“The high priest was required to offer up a special grain-offering every morning and every evening.
The priest from among [Aaron’s] sons who is anointed [as high priest] must offer up [this grain-offering]. Leviticus 6:15
Our inner “high priest” is the innermost aspect and core of our soul, which is permanently bound to G‑d. This aspect of our soul is that part of us that refuses to participate in any act that is a denial of our connection with G‑d.
The classic example of something that disconnects us from G‑d is idolatry. But really, any violation of G‑d’s will can be considered a form of idolatry, for when we violate G‑d’s will we are serving something other than G‑d (whether it be money, fame, pleasure, or despair). If we would only realize this fact, nothing could entice us away from fulfilling G‑d’s will – whether by dwelling on unholy or depressing thoughts, by speaking unholy or insensitive words, or by performing unholy or destructive actions.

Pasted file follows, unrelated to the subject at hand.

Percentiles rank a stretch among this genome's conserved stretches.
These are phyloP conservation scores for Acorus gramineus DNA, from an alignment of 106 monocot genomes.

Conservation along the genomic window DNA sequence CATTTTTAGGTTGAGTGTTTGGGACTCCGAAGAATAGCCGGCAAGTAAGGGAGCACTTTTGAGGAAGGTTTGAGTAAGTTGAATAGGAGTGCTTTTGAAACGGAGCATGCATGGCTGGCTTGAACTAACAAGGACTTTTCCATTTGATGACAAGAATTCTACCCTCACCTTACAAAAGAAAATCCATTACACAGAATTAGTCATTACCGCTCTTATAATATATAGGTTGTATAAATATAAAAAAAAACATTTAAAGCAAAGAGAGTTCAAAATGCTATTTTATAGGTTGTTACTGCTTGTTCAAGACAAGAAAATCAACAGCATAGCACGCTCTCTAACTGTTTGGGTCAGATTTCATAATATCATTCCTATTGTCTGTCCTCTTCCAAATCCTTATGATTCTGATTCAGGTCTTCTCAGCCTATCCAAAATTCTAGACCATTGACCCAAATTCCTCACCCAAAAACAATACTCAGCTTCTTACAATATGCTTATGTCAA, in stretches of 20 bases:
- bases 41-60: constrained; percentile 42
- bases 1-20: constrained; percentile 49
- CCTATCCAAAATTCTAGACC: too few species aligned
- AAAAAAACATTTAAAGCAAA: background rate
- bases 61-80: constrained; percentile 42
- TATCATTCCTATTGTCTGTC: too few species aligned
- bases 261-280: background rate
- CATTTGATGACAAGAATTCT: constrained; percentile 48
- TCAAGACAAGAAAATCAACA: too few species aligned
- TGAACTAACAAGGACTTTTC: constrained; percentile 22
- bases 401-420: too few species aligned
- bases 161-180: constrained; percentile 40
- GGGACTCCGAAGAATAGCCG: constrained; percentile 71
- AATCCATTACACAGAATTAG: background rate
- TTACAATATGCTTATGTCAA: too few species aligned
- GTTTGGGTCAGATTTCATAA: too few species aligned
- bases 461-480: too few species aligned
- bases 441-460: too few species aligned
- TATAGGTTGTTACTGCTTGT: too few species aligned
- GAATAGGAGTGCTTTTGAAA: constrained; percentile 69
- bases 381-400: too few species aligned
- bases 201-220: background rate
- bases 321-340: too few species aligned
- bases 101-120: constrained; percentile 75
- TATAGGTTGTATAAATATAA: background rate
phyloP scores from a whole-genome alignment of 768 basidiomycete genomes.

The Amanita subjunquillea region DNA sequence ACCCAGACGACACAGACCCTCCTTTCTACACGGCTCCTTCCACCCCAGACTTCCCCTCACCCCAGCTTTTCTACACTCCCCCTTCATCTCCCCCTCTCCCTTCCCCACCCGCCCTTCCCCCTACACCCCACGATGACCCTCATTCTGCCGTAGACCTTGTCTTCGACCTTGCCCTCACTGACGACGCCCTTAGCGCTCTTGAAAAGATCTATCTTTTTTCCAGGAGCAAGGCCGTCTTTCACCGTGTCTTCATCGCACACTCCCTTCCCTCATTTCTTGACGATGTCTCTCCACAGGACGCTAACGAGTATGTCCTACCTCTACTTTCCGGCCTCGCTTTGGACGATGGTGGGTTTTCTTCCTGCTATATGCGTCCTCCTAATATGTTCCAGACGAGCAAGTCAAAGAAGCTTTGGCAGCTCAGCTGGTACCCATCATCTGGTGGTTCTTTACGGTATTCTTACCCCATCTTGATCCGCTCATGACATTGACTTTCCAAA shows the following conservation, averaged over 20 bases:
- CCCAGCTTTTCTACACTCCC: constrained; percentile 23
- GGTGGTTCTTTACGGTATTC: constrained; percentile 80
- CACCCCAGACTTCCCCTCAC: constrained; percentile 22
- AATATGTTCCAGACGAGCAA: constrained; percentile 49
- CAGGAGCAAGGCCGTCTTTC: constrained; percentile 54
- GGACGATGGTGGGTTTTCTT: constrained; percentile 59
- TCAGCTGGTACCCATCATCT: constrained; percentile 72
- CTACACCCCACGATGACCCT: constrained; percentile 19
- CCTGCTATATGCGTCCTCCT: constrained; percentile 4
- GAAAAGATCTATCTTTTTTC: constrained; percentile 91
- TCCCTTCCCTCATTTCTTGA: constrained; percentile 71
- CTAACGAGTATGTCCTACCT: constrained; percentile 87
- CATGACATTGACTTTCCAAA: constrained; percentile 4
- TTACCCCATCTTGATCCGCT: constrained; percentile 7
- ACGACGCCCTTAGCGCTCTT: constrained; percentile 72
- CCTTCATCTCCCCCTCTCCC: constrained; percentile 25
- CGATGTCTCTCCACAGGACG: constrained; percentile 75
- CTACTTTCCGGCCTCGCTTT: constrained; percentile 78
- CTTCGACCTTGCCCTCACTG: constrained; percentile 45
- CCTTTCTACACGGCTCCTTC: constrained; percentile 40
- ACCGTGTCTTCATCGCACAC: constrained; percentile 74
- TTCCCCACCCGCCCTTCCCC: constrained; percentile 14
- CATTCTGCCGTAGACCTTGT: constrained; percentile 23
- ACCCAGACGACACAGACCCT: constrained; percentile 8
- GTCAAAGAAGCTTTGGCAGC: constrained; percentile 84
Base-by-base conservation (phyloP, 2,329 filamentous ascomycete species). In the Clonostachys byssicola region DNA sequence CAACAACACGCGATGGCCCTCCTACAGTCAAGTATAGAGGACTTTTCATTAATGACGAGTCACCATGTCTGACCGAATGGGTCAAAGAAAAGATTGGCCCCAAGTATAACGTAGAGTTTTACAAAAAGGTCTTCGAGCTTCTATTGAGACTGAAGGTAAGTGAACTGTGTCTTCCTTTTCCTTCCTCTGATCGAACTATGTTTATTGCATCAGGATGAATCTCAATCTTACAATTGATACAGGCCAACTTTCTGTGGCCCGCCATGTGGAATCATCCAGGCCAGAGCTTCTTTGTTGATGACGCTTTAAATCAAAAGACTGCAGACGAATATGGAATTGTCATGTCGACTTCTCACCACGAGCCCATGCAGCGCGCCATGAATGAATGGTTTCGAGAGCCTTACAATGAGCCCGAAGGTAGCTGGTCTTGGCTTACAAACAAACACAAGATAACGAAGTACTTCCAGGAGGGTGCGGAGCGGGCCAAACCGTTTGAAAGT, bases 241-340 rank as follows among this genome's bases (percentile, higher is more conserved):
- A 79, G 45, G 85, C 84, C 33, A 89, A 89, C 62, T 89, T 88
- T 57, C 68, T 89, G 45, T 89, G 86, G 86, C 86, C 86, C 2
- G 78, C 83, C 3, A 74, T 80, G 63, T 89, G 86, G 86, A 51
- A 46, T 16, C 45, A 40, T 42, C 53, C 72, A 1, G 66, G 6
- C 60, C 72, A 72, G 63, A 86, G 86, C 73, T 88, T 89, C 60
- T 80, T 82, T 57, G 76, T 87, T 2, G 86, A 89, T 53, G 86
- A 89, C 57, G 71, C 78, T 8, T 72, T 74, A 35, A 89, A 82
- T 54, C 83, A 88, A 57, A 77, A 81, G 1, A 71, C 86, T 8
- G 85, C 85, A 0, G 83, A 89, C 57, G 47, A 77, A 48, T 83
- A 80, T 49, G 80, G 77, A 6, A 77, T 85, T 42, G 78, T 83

In this context, our personal “high-priestly” grain-offering is the meditative contemplation through which we channel the innermost core of our souls. Like the high priest’s offering, drawing upon the power of this core is necessary both in the figurative “morning,” i.e., when we feel enlightened and inspired, in order to ensure that we channel our energy in accordance with G‑d’s will, and in the figurative “evening,” i.e., when we feel confused or uninspired, in order to ensure that we resist the temptation to go against what we know we should be doing.1Hitva’aduyot 5746, vol. 2, pp. 701–702.